On May 9th, 2015, the Ottawa Senators officially signed highly sought after college free agent Matt O’Connor.
Rumored to have been deciding between multiple teams including the New York Rangers, Edmonton Oilers, Vancouver Canucks and even the Calgary Flames, O’Connor joins a young, talented and emerging Senators team which is now overcrowded in goal.
Since the Rangers have Henrik Lundqvist and Cam Talbot in goal, the Canucks possess Ryan Miller, Eddie Lack, Jacob Markstrom and Thatcher Demko and the Calgary Flames retain Jonas Hiller and Jon Gillies, the decision likely came easy for O’Connor. Based on the starting goaltenders and general situations of these teams, it is quite easy to see why O’Connor decided otherwise.
On the other hand, the Oilers have little quality in net.
A Crowded Crease
O’Connor’s choice to sign with the Senators is an interesting one, especially so considering the teams current goaltending situation.
Ottawa currently has Craig Anderson under contract until 2017-18. Over the next three seasons, Anderson’s contract carries an average cap hit of $4.2 Million dollars. The Senators’ official starting goaltender before he was supplanted by Andrew Hammond this season, Anderson has spent the past five seasons in Ottawa, a place where he has played the best hockey of his career. Most recently, Anderson boosted the Senators’ 2014-15 playoff drive, recording a 0.97 GAA and .972% SVP in four games.
Let’s not forget about the Hamburgeler! Andrew Hammond’s exceptionally strong play in the final stretch of the regular season helped lead the Senators to a playoff birth. An average goaltender at the AHL level, Hammond recorded an amazing 20-1-2 record in 24 games played with the Senators this season to go alongside a 1.79 GAA and .941% SVP. Although he struggled somewhat in the playoffs, Hammond is a hero in Ottawa for his play at the NHL level this season, play which will make it difficult to trade or even demote Hammond, although he is set to become a restricted free agent come July 1st.
Despite having two quality goaltender’s in Anderson and Hammond, the Senators also possess the skills of Robin Lehner. Signed through 2016-17 at a cap hit of $2.2 Million dollars, Lehner once projected to be the Senators’ starting goaltender of the future, however Robin has been largely inconsistent at the NHL level.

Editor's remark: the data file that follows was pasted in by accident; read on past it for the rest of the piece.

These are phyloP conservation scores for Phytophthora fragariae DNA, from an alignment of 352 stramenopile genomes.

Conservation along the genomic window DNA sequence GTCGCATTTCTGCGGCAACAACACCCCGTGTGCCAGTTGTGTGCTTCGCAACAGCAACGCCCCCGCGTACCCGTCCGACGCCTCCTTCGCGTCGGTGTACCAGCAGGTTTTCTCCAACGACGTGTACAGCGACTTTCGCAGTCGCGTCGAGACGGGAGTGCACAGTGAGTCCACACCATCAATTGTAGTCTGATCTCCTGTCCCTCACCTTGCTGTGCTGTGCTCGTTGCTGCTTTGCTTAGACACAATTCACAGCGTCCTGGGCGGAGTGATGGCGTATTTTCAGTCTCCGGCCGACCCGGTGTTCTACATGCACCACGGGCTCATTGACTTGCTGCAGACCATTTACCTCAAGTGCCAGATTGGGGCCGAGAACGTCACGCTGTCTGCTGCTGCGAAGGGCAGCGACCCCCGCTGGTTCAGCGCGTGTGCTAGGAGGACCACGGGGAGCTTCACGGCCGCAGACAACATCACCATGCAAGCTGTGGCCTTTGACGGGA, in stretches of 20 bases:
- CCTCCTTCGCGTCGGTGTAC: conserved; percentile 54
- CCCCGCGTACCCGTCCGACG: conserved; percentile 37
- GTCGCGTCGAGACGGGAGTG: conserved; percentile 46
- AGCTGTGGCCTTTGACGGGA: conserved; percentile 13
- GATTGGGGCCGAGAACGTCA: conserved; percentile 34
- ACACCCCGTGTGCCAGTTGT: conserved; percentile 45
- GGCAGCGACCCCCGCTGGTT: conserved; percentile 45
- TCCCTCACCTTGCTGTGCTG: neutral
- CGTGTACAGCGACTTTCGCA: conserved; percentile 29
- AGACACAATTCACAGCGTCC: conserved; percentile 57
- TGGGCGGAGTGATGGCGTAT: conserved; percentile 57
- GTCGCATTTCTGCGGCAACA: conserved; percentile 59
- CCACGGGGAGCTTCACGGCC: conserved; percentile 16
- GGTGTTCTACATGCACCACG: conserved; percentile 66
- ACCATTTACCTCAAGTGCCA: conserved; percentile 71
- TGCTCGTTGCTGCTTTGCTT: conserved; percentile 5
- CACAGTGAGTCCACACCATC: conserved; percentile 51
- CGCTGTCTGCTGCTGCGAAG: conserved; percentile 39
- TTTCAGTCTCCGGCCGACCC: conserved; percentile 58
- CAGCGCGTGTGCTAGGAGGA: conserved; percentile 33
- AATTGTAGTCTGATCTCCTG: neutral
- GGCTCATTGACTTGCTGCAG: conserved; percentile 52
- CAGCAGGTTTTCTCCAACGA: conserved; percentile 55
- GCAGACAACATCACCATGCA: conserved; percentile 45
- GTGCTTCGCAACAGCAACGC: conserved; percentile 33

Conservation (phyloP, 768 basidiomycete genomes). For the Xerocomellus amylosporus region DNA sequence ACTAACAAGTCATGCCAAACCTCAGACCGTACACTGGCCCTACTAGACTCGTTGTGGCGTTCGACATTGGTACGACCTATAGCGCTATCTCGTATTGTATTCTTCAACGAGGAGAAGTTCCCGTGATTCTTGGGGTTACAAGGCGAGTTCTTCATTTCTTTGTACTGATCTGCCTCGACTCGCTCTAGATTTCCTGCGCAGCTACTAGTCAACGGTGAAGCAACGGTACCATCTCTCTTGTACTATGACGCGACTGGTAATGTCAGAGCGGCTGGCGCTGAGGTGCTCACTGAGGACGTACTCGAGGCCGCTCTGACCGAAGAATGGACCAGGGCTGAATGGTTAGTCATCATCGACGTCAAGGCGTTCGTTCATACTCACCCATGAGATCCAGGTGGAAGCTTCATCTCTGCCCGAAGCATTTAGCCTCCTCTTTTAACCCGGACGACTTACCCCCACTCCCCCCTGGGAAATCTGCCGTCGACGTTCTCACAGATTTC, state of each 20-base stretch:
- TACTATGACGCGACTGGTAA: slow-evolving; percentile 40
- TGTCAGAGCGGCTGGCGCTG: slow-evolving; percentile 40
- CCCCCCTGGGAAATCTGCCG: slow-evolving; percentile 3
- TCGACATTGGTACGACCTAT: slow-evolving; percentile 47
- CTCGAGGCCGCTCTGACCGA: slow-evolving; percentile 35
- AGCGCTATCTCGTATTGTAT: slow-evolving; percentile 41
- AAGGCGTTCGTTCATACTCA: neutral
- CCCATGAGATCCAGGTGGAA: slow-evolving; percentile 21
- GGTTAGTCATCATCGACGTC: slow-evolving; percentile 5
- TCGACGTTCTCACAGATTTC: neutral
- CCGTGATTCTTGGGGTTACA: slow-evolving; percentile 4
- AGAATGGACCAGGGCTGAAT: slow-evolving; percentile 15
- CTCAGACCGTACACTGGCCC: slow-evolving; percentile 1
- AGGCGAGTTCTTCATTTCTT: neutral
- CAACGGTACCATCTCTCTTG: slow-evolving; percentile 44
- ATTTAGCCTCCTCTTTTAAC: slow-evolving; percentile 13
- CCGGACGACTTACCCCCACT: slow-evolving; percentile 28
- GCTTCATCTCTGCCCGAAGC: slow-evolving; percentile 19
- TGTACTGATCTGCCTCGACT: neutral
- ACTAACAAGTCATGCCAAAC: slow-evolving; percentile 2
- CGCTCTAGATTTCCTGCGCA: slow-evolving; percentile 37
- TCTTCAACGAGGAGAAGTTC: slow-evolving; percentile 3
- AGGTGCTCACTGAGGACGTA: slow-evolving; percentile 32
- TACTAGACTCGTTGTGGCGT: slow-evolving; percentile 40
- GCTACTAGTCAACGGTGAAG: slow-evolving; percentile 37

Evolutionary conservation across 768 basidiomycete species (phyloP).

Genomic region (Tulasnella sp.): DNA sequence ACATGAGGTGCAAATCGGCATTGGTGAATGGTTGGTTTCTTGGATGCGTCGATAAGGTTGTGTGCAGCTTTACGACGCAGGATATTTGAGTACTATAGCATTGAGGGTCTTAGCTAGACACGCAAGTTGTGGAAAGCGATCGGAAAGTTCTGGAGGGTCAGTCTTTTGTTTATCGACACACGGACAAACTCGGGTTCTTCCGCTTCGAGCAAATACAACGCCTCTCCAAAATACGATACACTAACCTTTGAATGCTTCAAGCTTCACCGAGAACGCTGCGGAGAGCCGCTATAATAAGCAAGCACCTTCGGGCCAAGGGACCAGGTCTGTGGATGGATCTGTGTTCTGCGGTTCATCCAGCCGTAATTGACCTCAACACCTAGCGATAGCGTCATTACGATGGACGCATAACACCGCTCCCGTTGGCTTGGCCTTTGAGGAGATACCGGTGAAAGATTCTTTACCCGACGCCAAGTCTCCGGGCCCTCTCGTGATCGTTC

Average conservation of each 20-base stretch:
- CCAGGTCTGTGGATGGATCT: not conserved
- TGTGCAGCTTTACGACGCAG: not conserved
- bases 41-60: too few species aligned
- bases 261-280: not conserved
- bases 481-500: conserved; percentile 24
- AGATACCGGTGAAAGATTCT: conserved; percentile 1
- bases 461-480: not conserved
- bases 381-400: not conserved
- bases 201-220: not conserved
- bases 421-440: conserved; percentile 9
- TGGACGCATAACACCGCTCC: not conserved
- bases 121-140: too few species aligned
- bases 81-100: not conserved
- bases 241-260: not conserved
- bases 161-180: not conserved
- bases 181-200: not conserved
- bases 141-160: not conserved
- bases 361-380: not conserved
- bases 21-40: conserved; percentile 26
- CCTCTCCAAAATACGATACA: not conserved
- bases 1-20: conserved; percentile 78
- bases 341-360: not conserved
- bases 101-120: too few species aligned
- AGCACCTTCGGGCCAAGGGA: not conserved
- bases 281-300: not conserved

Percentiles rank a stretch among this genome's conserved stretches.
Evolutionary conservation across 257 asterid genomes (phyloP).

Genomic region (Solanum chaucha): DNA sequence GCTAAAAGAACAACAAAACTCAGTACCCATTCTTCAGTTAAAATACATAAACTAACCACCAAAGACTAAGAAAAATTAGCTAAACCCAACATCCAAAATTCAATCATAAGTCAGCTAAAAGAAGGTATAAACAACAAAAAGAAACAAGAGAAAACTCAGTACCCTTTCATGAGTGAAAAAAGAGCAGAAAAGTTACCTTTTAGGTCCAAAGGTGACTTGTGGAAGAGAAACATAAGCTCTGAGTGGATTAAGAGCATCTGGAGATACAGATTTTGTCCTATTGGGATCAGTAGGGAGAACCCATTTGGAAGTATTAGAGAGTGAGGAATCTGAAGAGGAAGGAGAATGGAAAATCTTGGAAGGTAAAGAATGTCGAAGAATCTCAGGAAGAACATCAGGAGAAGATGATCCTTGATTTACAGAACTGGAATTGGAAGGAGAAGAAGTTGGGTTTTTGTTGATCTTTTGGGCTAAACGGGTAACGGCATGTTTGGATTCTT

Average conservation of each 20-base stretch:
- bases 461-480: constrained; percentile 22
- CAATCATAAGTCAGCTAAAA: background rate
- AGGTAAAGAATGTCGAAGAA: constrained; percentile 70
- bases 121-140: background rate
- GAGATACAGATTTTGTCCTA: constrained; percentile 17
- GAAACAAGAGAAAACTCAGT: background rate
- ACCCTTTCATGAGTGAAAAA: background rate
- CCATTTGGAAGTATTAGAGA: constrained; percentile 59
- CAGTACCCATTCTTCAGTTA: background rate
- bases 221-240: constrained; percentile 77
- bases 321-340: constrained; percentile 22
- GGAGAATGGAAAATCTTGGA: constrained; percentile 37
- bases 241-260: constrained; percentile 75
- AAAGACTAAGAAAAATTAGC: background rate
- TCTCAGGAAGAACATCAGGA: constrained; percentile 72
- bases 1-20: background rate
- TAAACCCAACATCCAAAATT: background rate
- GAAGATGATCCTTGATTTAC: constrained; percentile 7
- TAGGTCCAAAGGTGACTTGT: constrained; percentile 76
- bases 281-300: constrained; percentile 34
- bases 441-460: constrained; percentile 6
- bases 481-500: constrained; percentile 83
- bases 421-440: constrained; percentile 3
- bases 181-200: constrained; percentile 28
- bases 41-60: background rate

Despite the current goaltending situation in Ottawa, O’Connor must have felt, and had similar communicated to him, that the opportunity for considerable NHL playing time existed with the Senators.
However, with three goaltenders with NHL experience and success in Anderson, Hammond and Lehner, it appears increasingly likely that Ottawa will need to trade one of it’s number of goaltenders in the near future.
Edmonton and Ottawa Ready to Deal?
Quite obviously, it was disappointing for the Edmonton Oilers and their fans to learn of O’Connor’s commitment to the Ottawa Senators, as had O’Connor signed with the Oilers, he could have received the vast majority of starts and playing time in the Oilers’ crease.
However, the Oilers have been extremely lucky in the past and present, in particular in the draft lottery as well as with attracting college free agents such as Justin Schultz.
One other option for the Oilers in the Entry Draft. If the Oilers do decide to draft a goaltender at the 2015 NHL Entry Draft, it will still be a considerable amount of time before such a player adequately develops and begins to play at the NHL level. As a result, the Oilers must seek a goaltender, among other players, via trade.
With the Oilers’ goaltending situation looking increasingly bleak, it is time for the Oilers to trade for a starting goaltender, and the Ottawa Senators could be the perfect trading partner. Two of the Senators’ now four goaltenders who would most likely be available on the trade market are Craig Anderson and Robin Lehner.
In terms of potential Oilers interest, Anderson is without doubt the superior of the two goaltenders. However, at the age of 33 and with a history of injury troubles, Anderson could be an unreliable solution to a perpetual goaltending problem in Edmonton. Further, with a $4.2 Million dollar cap hit until the completion of the 2017-18, Anderson’s presence with the Oilers could create a cap crunch, especially so considering Edmonton hopes to bring in players of similar high quality.
The other option would be Robin Lehner. At the age of 23, Lehner has plenty of hockey ahead of him in his career, however his inability to thrive on a consistent basis at the NHL is a cause for concern. If acquired, Lehner would be a young goaltender of tremendous potential who could develop alongside the Oilers’ core of young stars. Under contract for another two seasons at a cap hit of $2.2 Million dollars, Lehner could use those two seasons to prove he can be a starting goaltender at the NHL level. Come the end of 2016-17, the Oilers could then decide whether to move on from Lehner, or re-sign him to a contract reflective of his play.
Although Anderson is a goaltender of superior skill and ability, the Oilers could lean towards Lehner, if any Senators goaltender, largely due to his young age and potential. The cost to acquire Lehner remains difficult to predict. Perhaps a package including the Oilers’ 16th overall pick in the 2015 NHL Draft, or possibly Nail Yakupov or Justin Schultz?
Whatever the case, the Oilers are in significant need of an upgrade in goal, and the Ottawa Senators could be the perfect trading partner to solve the perpetual problem between the pipes in Edmonton.